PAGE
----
Abstract

In 1931, an uprising of Greek Cypriots proclaiming “Enosis” (political union of Cyprus [with Greece]) swept the island of Cyprus, then a British colony. Rapidly recovering from the initial shock, British authorities seized the opportunity to abolish representative institutions (long considered an impediment to the sound administration of the island) and impose limitations on freedom of expression. Under Governor Sir Richmond Palmer, an era of authoritarian rule began. The broader aim of British rule in the 1930s was to reshape Cyprus as an ideal polity, whose inhabitants would thrive materially and civically; however, the two preconditions for the establishment of such a polity—the neutralization of local politics and the international isolation of the island—would be rendered unattainable owing to the activity of Greek-Cypriot notables who seized the opportunity of a vacancy in the Throne of the Orthodox Archbishop of Cyprus to restructure a political arena with international ramifications.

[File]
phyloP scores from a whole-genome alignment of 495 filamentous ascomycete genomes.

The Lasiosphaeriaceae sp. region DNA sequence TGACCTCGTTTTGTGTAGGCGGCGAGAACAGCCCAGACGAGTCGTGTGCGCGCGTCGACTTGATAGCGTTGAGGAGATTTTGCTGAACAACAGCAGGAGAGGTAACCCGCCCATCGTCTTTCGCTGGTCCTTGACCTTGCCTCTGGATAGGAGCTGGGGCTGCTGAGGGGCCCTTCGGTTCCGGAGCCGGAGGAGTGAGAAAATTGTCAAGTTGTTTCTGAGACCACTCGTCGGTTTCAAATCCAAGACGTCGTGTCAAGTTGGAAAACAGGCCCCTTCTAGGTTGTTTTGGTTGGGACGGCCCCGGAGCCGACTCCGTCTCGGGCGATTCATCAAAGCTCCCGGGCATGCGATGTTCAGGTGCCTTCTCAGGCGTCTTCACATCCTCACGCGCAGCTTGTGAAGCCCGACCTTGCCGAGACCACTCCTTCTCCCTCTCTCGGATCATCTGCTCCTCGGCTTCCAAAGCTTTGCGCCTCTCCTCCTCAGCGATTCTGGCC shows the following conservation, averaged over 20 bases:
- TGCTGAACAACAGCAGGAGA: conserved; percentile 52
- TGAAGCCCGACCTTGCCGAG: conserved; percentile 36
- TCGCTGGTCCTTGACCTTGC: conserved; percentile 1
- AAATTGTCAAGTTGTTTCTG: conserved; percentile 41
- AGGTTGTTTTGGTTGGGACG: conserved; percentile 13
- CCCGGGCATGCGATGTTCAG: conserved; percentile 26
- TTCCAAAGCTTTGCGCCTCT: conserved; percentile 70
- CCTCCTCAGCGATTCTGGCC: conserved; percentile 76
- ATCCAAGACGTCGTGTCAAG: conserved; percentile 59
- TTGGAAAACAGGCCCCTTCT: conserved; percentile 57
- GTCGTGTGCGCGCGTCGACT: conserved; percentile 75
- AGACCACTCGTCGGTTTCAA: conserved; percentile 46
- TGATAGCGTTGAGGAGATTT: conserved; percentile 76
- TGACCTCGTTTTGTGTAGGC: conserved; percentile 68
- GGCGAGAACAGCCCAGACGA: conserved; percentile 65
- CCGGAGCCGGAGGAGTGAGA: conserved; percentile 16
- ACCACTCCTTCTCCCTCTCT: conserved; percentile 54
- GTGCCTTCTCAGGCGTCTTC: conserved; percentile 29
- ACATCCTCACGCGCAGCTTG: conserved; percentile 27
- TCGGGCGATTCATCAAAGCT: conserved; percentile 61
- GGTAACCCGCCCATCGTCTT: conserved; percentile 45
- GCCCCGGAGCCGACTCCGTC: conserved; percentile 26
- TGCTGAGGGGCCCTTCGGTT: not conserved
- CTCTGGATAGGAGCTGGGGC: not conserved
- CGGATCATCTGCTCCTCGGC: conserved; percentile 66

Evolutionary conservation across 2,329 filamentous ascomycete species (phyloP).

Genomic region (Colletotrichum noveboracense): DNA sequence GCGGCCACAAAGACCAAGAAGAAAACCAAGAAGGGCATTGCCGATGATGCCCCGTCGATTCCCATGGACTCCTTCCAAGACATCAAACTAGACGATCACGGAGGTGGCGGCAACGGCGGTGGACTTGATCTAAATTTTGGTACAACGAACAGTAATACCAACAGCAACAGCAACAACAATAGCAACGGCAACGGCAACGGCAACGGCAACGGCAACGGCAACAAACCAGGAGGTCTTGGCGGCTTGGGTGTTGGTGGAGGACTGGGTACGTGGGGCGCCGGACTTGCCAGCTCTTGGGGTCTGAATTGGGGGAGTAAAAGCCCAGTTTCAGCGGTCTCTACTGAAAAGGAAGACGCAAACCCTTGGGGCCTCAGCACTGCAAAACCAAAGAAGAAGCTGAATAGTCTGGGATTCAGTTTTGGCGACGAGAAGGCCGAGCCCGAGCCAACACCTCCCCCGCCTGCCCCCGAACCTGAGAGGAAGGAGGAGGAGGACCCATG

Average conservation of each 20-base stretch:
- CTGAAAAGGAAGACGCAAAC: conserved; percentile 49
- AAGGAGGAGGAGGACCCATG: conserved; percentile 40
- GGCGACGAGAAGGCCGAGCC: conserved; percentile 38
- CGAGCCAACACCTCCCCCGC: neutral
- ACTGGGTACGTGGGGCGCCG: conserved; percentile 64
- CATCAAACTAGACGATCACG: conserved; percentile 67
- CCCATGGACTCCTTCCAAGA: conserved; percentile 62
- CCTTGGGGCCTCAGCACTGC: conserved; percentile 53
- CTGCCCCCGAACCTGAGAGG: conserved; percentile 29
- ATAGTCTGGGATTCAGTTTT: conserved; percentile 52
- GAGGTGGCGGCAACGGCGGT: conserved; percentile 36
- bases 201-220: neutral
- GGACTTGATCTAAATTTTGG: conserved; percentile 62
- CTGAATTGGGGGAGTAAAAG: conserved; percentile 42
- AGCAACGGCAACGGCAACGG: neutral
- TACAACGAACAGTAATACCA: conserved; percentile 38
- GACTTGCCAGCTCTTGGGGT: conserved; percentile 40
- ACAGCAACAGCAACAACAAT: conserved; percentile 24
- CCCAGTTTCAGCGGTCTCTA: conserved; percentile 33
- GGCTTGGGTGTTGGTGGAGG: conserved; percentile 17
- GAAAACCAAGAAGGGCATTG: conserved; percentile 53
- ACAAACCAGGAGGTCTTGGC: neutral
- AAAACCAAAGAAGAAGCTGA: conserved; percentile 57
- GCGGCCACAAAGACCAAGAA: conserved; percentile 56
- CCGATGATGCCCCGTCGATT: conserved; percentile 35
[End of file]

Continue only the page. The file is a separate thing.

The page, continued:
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Additional Information

ISSN
1086-3265
Print ISSN
0738-1727
Pages
pp. 363-397
Launched on MUSE
2008-11-19
Open Access
No
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